Remember: Unlike some other modeling programs that permit the use of variables for wire XYZ coordinates, with AutoEZ you are not limited to just a simple variable name in place of a numeric coordinate. You can use a simple formula or a formula that includes mathematical operations. You don't have to define "intermediate variables" to do the mathematical operations. In the dialog window that appears, type any valid Excel formula. If you can't remember which variable(s) to use you can tab to the Variables sheet without closing the dialog window. (You can also make new entries on the Variables sheet, perhaps to add another variable, set an initial value, and/or modify a comment.) As you type the formula it will be evaluated and the result (the value that is the result of the formula) will appear in the box on the right. This lets you see that you are entering a valid formula using the appropriate variable name(s). Variable names may be entered in upper or lower case.

When you are done typing the replacement formula click Apply. AutoEZ will 1) scan all numbers in the End 1 and End 2 X, Y, and Z columns (unless you have chosen to exclude some coordinates from the scan), 2) match numbers that are within 0.01% (1/100 of 1%) of the currently selected number, both positive and negative, 3) replace the number with the formula you entered or its negative equivalent, and 4) keep a count of replacements made.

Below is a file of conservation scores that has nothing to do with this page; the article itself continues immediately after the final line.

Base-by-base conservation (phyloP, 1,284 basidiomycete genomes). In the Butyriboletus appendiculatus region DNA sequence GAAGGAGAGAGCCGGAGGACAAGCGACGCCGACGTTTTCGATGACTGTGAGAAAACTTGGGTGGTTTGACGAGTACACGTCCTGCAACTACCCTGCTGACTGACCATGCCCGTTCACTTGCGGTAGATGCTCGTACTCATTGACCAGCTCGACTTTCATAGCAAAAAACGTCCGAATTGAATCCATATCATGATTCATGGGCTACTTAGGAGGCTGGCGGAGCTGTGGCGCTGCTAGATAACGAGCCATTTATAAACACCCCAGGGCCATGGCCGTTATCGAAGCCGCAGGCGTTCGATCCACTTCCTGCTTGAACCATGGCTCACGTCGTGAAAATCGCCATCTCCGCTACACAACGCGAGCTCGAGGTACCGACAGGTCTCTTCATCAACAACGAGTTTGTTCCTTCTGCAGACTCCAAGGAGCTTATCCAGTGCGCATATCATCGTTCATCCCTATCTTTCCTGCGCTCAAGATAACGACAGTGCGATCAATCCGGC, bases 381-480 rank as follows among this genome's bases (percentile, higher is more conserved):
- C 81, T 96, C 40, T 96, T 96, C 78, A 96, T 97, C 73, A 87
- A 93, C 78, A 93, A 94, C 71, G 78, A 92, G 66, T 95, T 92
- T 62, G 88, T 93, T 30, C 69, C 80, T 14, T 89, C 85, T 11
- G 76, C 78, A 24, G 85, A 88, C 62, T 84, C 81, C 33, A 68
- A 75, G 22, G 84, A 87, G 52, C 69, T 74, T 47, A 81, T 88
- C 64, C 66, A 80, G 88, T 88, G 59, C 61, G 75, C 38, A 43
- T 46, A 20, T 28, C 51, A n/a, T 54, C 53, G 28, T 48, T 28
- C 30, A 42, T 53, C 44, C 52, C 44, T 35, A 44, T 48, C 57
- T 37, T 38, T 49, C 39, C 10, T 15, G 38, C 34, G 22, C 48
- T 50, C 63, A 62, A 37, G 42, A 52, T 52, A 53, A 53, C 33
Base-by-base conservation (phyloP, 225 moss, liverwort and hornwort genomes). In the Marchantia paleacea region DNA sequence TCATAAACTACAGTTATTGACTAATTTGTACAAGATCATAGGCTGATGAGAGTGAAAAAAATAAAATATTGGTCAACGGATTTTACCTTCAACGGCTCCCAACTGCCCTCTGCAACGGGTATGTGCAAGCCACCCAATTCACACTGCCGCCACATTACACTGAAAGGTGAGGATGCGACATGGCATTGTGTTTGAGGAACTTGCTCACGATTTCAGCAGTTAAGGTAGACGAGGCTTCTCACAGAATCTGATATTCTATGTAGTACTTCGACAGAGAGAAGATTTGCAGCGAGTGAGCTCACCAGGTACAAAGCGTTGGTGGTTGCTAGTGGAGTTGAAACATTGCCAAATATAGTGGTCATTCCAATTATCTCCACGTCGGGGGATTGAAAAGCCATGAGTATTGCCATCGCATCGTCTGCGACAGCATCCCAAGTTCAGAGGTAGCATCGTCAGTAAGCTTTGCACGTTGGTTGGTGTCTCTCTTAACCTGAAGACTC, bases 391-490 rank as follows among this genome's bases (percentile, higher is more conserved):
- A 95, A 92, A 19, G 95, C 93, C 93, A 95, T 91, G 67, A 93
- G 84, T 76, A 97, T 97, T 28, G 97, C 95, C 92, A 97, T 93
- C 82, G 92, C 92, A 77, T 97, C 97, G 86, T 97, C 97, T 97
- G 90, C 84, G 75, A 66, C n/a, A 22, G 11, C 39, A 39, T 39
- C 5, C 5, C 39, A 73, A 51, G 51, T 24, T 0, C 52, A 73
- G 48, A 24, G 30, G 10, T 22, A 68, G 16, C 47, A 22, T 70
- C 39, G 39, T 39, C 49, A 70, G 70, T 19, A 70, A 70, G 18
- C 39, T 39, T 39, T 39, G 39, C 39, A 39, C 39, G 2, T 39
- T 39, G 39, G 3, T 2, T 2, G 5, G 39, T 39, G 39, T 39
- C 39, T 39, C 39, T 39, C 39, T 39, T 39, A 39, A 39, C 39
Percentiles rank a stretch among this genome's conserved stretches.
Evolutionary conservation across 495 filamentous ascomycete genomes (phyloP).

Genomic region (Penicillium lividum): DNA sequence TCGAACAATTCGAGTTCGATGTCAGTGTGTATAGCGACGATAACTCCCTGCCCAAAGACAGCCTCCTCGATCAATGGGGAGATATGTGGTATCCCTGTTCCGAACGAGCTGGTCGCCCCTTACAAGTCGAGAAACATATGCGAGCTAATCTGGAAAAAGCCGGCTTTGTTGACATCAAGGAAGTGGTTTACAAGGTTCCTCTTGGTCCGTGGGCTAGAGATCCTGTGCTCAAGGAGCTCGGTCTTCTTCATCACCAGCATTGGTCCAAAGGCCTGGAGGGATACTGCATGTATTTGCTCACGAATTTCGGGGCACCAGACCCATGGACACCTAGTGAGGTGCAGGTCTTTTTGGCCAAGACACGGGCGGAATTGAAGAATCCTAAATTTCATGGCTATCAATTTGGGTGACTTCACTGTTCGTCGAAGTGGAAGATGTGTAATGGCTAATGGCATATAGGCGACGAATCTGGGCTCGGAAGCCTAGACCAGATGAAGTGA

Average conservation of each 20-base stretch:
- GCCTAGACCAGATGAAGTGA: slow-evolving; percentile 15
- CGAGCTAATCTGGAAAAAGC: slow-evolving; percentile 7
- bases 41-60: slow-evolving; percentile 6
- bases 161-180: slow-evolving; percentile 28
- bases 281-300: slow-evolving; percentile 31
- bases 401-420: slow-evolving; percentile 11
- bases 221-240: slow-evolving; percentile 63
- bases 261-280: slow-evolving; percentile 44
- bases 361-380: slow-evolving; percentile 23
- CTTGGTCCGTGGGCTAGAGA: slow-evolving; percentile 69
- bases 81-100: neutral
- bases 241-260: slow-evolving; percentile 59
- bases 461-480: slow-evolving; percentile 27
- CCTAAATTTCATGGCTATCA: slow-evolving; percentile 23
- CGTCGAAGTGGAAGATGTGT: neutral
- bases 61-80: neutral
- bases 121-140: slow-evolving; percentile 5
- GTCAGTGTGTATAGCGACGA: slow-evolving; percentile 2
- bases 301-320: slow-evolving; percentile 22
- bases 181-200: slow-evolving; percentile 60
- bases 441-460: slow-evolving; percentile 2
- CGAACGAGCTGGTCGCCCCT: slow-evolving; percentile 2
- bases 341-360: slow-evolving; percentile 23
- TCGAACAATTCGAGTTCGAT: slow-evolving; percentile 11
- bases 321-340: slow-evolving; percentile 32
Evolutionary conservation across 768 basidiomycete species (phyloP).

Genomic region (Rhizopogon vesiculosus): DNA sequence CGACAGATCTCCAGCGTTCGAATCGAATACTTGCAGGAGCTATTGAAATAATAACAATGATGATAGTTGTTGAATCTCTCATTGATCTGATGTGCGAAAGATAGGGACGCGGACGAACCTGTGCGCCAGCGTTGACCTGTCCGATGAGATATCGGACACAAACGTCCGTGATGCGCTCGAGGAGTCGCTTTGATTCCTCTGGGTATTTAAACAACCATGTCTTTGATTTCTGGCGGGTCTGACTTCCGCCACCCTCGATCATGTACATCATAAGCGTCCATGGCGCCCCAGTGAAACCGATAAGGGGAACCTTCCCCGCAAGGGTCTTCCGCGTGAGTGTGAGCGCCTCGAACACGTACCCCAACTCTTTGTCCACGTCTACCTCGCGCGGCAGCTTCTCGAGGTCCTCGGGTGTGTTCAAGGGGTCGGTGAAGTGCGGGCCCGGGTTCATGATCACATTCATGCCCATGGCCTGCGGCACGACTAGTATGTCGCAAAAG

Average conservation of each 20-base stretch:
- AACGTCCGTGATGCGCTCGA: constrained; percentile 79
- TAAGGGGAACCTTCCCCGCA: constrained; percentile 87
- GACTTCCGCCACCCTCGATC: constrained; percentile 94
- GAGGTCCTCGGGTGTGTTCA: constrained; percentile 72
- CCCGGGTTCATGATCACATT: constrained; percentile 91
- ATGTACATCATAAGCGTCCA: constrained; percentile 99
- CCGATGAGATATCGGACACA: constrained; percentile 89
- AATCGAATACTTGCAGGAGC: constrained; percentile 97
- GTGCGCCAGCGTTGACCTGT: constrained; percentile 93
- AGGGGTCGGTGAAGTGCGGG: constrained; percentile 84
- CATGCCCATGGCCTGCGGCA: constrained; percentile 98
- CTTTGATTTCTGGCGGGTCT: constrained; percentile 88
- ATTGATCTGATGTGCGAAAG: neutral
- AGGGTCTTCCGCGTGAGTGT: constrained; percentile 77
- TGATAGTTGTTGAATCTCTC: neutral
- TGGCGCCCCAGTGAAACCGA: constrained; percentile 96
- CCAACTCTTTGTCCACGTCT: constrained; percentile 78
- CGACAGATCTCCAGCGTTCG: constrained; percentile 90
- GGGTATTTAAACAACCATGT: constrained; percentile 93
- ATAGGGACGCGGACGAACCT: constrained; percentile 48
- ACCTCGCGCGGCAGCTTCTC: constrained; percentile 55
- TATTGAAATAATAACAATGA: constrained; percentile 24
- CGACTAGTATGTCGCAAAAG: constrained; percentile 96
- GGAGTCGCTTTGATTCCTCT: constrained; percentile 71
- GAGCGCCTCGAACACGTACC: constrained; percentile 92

Note the number of replacements. If it is not as expected you may have inserted formulas into unintended cells. In that case click the Undo button and investigate. You might have to exclude one of the XYZ coordinates by "unchecking" the appropriate box and try again.

The "matching numbers" need not be an exact match, only within the tolerance mentioned above. Many times when working with complicated models the last digit of a coordinate will change without you noticing it. This usually makes no difference in the model calculations.

Also note that both positive and equivalent absolute value negative numbers will be replaced. For example, if you selected cell C12 ("6.082999") and replaced that number with the formula "=E/8", all the instances of both "6.082999" and "-6.082999" would be replaced with the appropriate formula. Without closing the dialog window, click on a different number to be replaced. Type the appropriate formula, check the equivalent value box to make sure you used the correct variable name(s) and the correct mathematical operation(s), if any, click Apply, then verify the number of replacements. Repeat until there are no more "straight numeric" XYZ entries.

Besides checking the equivalent value box and the number of replacements made you can also click the View Ant with Changes button to make sure that wires are not shooting off in directions you did not intend. When you use that button AutoEZ will construct the model that is to be sent to EZNEC based on the current state of the TempEdit sheet, not the Wires sheet.